Matt Ritter is a botany professor at Cal Poly, San Luis Obispo, director of university's plant conservatory, and author of a new field guide, A California's Guide to the Trees Among Us (Heydey Books, 2011). I recently visited Dr. Ritter at his Southern California home, and he gave me a tour of his favorite local plants, his eucalyptus-decorated office, and Cal Poly's wonderful herbarium. He showed me a preview copy of his new book, which is filled with wonderful stories and gorgeous imagery. We talked about what makes his field guide so valuable.
Garden Design: For a botanic enthusiast in search of a guide to California's plants, there seem to be a dizzying array of books. What prompted you to write yours, and what distinguishes it from other guides available?
Matt Ritter: There is no other guide like it. It treats all the commonly cultivated trees in California. There are many guides to native trees, [but there are] no guides to cultivated trees. It is written for everyone, from beginners all the way to experts who want to know the esoteric differences between different species of Acacia, or ashes, or maples. I spent a number of years traveling around California by car, bike, and foot, looking at trees and taking photographs. I spoke to many different people about their attitudes towards the trees among us, and collected information and natural stories that I could relay in the book.
GD: The language with which you classify trees is unlike other arborists, especially in California, who distinguish between native and invasive species. Instead, you refer to native and cultivated trees. How does this terminology differ, and did it affect your approach to talking about the trees in your book?
MR: I use the term "cultivated" on purpose, because there are many cultivated trees that never become invasive. As an example, the beautiful flowering tree, the Jacaranda, never reproduces on its own in Southern California. So it doesn't have the possibility of becoming invasive, it's just a nice cultivated tree, a very appropriate street tree in Southern California. The opposite also happens: the rare California native tree, the Torrey Pine (Pinus torreyana) that only occurs in San Diego and on the Santa Barbara Channel Islands near Santa Cruz, has become a weed near Santa Cruz and Santa Barbara. So you have a native, invasive species and a non-native cultivated tree that isn't invasive at all. This isn't to say that there are plenty of trees that are non-native that are brought into the western U.S. that can and have become very weedy and invasive. I talk about these in the book as well, and explain how they shouldn't be planted any longer in certain areas in California.
GD: California has historically introduced lots of new species, some with unanticipated consequences. Are there any plants you would cite as straight-up unfortunate additions to the native landscape?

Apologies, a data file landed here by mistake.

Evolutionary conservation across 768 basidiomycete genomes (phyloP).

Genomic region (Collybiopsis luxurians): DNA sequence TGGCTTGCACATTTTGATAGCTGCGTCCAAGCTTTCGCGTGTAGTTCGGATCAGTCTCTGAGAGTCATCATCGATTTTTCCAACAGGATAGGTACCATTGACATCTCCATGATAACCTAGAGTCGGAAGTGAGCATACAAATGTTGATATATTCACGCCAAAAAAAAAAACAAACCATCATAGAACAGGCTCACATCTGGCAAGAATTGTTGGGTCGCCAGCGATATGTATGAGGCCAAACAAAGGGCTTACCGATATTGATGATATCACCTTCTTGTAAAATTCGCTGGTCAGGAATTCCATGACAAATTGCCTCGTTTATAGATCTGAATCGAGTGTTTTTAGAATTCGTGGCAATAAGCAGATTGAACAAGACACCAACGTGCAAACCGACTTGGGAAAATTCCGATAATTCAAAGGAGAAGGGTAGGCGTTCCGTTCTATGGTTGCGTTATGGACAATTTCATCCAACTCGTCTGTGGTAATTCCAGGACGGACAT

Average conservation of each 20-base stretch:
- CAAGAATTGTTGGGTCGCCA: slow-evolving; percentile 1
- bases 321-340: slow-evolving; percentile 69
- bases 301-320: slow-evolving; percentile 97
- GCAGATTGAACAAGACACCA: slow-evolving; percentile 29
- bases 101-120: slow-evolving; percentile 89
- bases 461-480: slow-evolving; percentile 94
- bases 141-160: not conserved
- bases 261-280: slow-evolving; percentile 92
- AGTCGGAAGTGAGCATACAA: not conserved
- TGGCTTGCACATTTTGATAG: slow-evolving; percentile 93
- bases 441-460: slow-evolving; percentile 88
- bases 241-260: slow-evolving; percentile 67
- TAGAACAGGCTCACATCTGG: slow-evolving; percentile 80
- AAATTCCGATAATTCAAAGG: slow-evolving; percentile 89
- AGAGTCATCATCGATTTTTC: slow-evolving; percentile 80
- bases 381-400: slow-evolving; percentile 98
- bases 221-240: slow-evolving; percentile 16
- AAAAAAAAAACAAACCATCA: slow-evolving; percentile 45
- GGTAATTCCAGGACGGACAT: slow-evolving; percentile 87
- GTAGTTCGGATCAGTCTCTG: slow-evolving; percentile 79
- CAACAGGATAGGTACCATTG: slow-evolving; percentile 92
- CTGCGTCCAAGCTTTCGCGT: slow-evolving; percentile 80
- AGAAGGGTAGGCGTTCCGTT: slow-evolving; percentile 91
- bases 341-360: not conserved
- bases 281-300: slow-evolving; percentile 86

MR: There are certain areas in California where some trees are extremely invasive and should no longer be grown. The blue gum in central-western California, the Tamarix tree in south-eastern California, and the Chinese tallow tree in the Sacramento area are all too weedy and shouldn't be grown in those areas any longer. This is the danger of bringing the biotic wonder of the tree world into California, some trees are going to grow too well where they are planted, and out-compete our native flora. It is important that we are conscientious about what trees we plant, that they are appropriate, and don't have the potential to become weedy.
GD: Outside of your book, much of your research focuses on California's eucalyptus, what drew you to those trees?
MR: They are conspicuous icons in California, the most commonly grown non-native trees, and the most controversial trees. I got a Ph.D. at UC San Diego, [whose campus] is cut out of a eucalyptus grove, and they always interested and fascinated me there. It didn't take long to figure out that there was very little research and science about eucalyptus in California—mostly stories and misinformation, often with the most emotive language, about how these trees are evil. I wanted to get the actual story. Are all eucalyptus invasive in California? Do they really kill birds? Do they kill other plants (allelopathy)? Some of the answers have been surprising.
GD: Another of your research interests is "Hypotheses about canopy cover in urban forests in relation to the socioeconomic status of different neighborhoods and cities." That sounds fascinating, something Jane Jacobs would applaud! Can you share some of your hypotheses?
MR: A good deal of data has surfaced recently that show a correlation between the economic status of neighborhoods and cities and the amount of tree diversity and canopy cover in those neighborhoods or cities. Why is this the case? What is it about having more money that allows for larger and better trees? These are complex questions without simple answers, but very interesting to look into.
GD: What's the Cal Poly Campus Flora Project?
MR: Cal Poly has a 100-year-old botany and horticulture program. Many rare and interesting trees have been planted on campus. The Cal Poly Tree Project is a project in which we have identified and labeled all the trees on campus. It has turned the inner campus area into a beautiful arboretum.
It is certainly worth a visit! And if you can't make it to San Luis Obispo, do say hello to Matt on his book tour.
Anna Laurent is a writer and producer of educational botanical media. Photographs from her forthcoming field guide to Los Angeles are available for exhibition and purchase at the author's shop.